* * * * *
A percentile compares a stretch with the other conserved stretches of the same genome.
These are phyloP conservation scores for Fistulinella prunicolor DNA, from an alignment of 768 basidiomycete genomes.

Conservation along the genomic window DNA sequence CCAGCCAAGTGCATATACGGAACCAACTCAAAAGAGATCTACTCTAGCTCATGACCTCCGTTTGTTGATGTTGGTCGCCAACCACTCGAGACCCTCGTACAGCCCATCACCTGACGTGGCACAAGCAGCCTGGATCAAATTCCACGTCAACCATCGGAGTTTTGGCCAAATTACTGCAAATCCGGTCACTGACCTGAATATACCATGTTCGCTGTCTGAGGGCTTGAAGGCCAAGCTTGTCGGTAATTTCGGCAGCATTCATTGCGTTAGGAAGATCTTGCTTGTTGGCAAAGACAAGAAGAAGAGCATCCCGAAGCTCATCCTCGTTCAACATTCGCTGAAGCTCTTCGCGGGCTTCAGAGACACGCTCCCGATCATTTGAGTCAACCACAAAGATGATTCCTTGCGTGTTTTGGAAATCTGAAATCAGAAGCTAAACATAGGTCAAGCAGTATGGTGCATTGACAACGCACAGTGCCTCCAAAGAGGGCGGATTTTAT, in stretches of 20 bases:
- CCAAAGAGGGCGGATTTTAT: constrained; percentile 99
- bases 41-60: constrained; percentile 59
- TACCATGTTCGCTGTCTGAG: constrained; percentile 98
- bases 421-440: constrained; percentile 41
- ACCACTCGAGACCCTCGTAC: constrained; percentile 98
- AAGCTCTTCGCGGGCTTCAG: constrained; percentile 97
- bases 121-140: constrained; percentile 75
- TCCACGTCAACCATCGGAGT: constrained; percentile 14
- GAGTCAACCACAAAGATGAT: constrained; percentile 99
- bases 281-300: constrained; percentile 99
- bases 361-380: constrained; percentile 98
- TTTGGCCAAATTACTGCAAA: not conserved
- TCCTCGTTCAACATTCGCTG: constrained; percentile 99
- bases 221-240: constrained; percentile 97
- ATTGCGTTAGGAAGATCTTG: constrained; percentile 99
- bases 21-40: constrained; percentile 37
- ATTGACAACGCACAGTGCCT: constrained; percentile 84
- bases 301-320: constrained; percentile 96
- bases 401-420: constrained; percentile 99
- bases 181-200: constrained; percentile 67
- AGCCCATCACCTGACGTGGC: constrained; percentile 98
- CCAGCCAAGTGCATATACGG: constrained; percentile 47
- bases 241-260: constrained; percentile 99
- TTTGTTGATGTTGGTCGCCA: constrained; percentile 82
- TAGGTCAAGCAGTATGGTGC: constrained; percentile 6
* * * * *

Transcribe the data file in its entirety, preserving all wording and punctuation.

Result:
A percentile compares a stretch with the other conserved stretches of the same genome.
These are phyloP conservation scores for Fistulinella prunicolor DNA, from an alignment of 768 basidiomycete genomes.

Conservation along the genomic window DNA sequence CCAGCCAAGTGCATATACGGAACCAACTCAAAAGAGATCTACTCTAGCTCATGACCTCCGTTTGTTGATGTTGGTCGCCAACCACTCGAGACCCTCGTACAGCCCATCACCTGACGTGGCACAAGCAGCCTGGATCAAATTCCACGTCAACCATCGGAGTTTTGGCCAAATTACTGCAAATCCGGTCACTGACCTGAATATACCATGTTCGCTGTCTGAGGGCTTGAAGGCCAAGCTTGTCGGTAATTTCGGCAGCATTCATTGCGTTAGGAAGATCTTGCTTGTTGGCAAAGACAAGAAGAAGAGCATCCCGAAGCTCATCCTCGTTCAACATTCGCTGAAGCTCTTCGCGGGCTTCAGAGACACGCTCCCGATCATTTGAGTCAACCACAAAGATGATTCCTTGCGTGTTTTGGAAATCTGAAATCAGAAGCTAAACATAGGTCAAGCAGTATGGTGCATTGACAACGCACAGTGCCTCCAAAGAGGGCGGATTTTAT, in stretches of 20 bases:
- CCAAAGAGGGCGGATTTTAT: constrained; percentile 99
- bases 41-60: constrained; percentile 59
- TACCATGTTCGCTGTCTGAG: constrained; percentile 98
- bases 421-440: constrained; percentile 41
- ACCACTCGAGACCCTCGTAC: constrained; percentile 98
- AAGCTCTTCGCGGGCTTCAG: constrained; percentile 97
- bases 121-140: constrained; percentile 75
- TCCACGTCAACCATCGGAGT: constrained; percentile 14
- GAGTCAACCACAAAGATGAT: constrained; percentile 99
- bases 281-300: constrained; percentile 99
- bases 361-380: constrained; percentile 98
- TTTGGCCAAATTACTGCAAA: not conserved
- TCCTCGTTCAACATTCGCTG: constrained; percentile 99
- bases 221-240: constrained; percentile 97
- ATTGCGTTAGGAAGATCTTG: constrained; percentile 99
- bases 21-40: constrained; percentile 37
- ATTGACAACGCACAGTGCCT: constrained; percentile 84
- bases 301-320: constrained; percentile 96
- bases 401-420: constrained; percentile 99
- bases 181-200: constrained; percentile 67
- AGCCCATCACCTGACGTGGC: constrained; percentile 98
- CCAGCCAAGTGCATATACGG: constrained; percentile 47
- bases 241-260: constrained; percentile 99
- TTTGTTGATGTTGGTCGCCA: constrained; percentile 82
- TAGGTCAAGCAGTATGGTGC: constrained; percentile 6